Problems with People by David Guterson


The stories in Problems with People are ten snapshots of relationships, connections, human experiences, life. This collection explores how we relate to each other and how we perceive ourselves and those around us.

By far, I found “Shadow” to be the most memorable of all ten stories. A newly diagnosed dementia patient attempts to visit his youngest son. This experience causes him to shift from defiance in the face of his diagnosis to acceptance (and maybe resignation). It’s difficult to watch, but Guterson’s sense of style and atmosphere gently places a thought in the back of your mind: This happens in real life.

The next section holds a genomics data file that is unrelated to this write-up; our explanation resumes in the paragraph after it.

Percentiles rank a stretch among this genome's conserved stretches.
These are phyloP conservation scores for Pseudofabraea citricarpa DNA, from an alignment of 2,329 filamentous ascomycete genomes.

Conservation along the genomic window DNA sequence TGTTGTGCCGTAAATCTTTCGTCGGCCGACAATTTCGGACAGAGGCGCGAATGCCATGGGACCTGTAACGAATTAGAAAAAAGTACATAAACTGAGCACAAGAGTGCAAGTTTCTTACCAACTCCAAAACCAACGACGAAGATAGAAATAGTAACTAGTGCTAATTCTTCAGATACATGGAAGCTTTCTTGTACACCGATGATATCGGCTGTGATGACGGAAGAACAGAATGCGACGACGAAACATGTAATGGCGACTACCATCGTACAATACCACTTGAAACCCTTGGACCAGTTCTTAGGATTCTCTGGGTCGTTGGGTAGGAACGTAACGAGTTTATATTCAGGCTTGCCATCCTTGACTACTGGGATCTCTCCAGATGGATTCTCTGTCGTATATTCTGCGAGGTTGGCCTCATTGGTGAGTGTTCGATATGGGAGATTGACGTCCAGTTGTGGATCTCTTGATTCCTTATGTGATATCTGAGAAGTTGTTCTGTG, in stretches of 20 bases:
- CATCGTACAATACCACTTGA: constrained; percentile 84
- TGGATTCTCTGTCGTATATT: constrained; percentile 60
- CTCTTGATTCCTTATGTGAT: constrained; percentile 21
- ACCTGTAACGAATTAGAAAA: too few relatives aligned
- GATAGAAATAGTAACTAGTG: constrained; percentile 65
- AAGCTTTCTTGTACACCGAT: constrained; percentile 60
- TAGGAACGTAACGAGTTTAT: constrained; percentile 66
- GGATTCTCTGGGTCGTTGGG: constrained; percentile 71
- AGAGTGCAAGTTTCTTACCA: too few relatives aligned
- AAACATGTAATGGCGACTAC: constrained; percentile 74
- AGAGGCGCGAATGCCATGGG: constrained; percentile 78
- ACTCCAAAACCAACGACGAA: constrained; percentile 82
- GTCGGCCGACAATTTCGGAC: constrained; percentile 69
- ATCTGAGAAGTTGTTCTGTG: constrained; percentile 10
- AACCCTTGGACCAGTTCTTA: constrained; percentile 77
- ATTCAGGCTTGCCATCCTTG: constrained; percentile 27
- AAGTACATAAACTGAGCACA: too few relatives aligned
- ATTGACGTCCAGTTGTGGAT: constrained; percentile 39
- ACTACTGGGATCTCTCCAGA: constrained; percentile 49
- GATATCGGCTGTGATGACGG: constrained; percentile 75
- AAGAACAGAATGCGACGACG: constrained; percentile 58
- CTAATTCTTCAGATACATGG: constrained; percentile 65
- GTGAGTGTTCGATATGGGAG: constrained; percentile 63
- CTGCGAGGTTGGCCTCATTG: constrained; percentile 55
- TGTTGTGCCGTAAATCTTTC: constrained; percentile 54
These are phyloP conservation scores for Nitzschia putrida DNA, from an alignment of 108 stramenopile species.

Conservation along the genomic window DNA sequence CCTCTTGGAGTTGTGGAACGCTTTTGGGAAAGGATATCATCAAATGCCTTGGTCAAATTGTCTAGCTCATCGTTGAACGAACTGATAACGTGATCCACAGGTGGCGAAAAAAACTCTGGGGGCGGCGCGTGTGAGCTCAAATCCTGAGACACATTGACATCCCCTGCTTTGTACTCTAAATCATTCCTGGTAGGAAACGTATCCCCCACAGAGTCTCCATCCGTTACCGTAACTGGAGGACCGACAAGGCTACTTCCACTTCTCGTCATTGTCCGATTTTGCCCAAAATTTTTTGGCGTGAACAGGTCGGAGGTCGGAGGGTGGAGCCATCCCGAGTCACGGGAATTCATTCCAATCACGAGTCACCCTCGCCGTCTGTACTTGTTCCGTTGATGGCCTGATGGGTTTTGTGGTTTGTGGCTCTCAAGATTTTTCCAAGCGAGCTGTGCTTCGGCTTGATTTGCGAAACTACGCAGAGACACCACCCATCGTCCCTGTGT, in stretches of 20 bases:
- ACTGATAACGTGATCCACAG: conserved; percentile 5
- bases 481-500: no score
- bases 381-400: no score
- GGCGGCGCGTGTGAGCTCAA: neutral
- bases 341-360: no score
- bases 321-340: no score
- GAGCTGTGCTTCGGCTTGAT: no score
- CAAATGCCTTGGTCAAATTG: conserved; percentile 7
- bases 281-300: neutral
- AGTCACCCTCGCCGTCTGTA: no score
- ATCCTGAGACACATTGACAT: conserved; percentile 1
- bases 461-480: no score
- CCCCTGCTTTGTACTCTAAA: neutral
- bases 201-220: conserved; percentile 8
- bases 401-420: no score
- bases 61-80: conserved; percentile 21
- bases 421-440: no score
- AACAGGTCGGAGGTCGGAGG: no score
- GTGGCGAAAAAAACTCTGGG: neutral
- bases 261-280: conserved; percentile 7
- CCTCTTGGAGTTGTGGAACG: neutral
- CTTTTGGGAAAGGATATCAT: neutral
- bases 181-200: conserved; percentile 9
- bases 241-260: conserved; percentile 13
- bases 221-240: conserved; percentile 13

That reminder holds true in each of the stories in Problems with People. Whether it’s the husband going to great lengths to try to connect with his estranged wife, the budding of an unusual but sweet friendship, or the parents hearing an account of their son’s death, Guterson momentarily puts readers into someone else’s shoes in a way that brings you out of each story with a little more insight, a little more compassion.

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